The Pittsburgh Equity Indicators report is a good first step in considering public health in Pittsburgh. The 80 scored indicators show substantial variation, ranging from 1 to 100, where a score of 100 indicates equitable outcomes and a score of 1 indicates inequitable outcomes. One of four sections of this report tackled "Health, Food, and Safety", which included the topics of access and prevention (44), health status and outcomes (68), childhood health and wellbeing (24), policing and criminal justice (42), and public safety (44). These scores do not speak to the overall quality of experience on the given topic. For example, Black Pittsburghers are subjected to more days of low air quality than White Pittsburghers, but overall air quality is very low in Pittsburgh.
Some key findings of the Pittsburgh Equity Indicators Report include:
- Lack of health insurance: 6% of Black residents are uninsured compared to 3.3% of White residents.
- Opioid overdose deaths: Rates were 205.8 per 100,000 residents in low-income neighborhoods, compared to 113.7 per 100,000 in high-income neighborhoods.
- Infant mortality: Rates for Black babies were 14.9 per 10,000 births compared to a rate of 3.3 per 10,000 babies for White babies.
- Incarceration: 2,606.5 Black residents per 100,000 were incarcerated in 2017, compared to 521.1 White residents per 100,000.
- Homicide: There were 58.6 homicides per 100,000 Black residents compared to 4.6 homicides per 100,000 White residents.
The four sections of the report included: (1) health, food, and safety; (2) education, workforce development, and entrepreneurship; (3) housing, transportation, infrastructure, and environment; (4) civic engagement and communications. Of these four sections, Pittsburghers experience the greatest inequity in Health, Food and Safety.
Through the Oakland Plan, we have an opportunity to consider how the urban fabric of Oakland can be altered to improve health outcomes for all, and decrease disparity in health outcomes among Black and White populations, and low- and high- income populations. There are more topics to explore related to public health, such as air quality, and their specific relationship in Oakland. Organizations like the Group Against Smog and Pollution (GASP) are great resources for understanding specific health issues.
Topics: Public Health, Public Safety, Community Uses in the Right-of-Way, Public Facilities and Services, Community Programs and Livability.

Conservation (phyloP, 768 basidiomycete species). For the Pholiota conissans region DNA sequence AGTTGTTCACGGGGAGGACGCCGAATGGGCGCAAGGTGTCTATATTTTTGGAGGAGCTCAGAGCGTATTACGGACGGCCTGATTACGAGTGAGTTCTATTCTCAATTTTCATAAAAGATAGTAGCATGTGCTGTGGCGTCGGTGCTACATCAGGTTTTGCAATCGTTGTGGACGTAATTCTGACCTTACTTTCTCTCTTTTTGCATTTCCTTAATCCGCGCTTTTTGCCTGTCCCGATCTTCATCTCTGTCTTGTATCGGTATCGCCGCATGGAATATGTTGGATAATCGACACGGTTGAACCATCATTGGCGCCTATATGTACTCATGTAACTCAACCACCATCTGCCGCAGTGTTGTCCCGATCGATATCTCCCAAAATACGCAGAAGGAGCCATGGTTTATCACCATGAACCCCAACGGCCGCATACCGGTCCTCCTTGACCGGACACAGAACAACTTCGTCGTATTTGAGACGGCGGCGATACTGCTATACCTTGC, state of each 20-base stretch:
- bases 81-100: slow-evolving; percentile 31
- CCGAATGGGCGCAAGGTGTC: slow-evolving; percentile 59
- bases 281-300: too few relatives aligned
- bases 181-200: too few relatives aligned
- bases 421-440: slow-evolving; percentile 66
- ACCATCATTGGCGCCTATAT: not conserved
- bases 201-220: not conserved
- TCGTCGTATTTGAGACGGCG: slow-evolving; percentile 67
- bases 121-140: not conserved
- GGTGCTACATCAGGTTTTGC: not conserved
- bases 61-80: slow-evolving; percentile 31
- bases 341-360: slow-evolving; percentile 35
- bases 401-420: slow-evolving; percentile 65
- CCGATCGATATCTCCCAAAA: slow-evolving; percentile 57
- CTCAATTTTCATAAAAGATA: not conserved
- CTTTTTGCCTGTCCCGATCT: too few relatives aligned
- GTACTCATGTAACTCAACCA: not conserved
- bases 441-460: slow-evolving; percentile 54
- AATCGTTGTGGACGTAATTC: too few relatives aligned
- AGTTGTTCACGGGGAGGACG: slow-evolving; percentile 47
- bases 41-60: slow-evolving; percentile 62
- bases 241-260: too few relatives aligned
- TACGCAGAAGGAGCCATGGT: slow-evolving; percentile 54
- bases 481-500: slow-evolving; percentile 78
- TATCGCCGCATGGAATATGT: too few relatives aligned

Hold up a mirror to the Oakland neighborhood and think “Is this a good neighborhood for people? Is it good for my body?”
Stories have always been an integral part of the human experience. They teach us our history, helping us to better understand our place in the world and the common connections we share with each other. Stories can help us navigate the ebbs and flows of history through actions of people who lived them. Oakland is no different and its formation is a critical component to the story of Pittsburgh.
We'd like to share the story of Henry Highland Garnet, a freed slave, abolitionist, academic, and community leader who spent much of his adult life in Pittsburgh's Oakland. We encourage you to think about the power of legacies, the impact that Oakland has had on you, and the impact you will leave on it.
Henry Highland Garnet and Shaping Oakland
Before heading north, Henry Highland Garnet was a slave with his family in Maryland. In 1824, Garnet (only ten years old) and eleven family members petitioned their owner to be attend a funeral off the plantation. Their petition was granted, and the entire family used the excused absence to escape their slavery via a covered wagon. The entire family trekked north, eventually ending up in Wilmington, Delaware.
The rest of Garnet’s life would be at the cusp of that same constant struggle for freedom, devoting his remaining years to the abolition of slavery in the United States and abroad. That path would eventually lead him to Pittsburgh in 1868 when Garnet was chosen to become the president of Avery College, a black college formerly located in the North Side. It was not the only mark he would leave on the burgeoning manufacturing town.
Twenty years prior to Garnet’s arrival, Pittsburgh’s population was growing out of the confines of its city limits, which today would only include The Point, Downtown, and some parts of Uptown. At the time, around 1840, anything outside those three locations would be considered suburban living.
While some traveled along the three rivers, many would head west of the city to congregate in an area of settlements that would eventually become Oakland. This migration would be intensified by the Great Fire of 1845 in Downtown Pittsburgh, a massive disaster that burned down a third of the city and left many residents looking for a new place to live and/or work.
Oakland Township, as it came to be known, grew so populous that it was annexed to the City of Pittsburgh in 1868. That same year, Garnet (now Reverend Dr. Henry Highland Garnet) was in town to become president of Avery College. While the college would only stay open for another two years, eventually closing for good in 1873, Garnet founded something that year with much more staying power: Grace Memorial Church.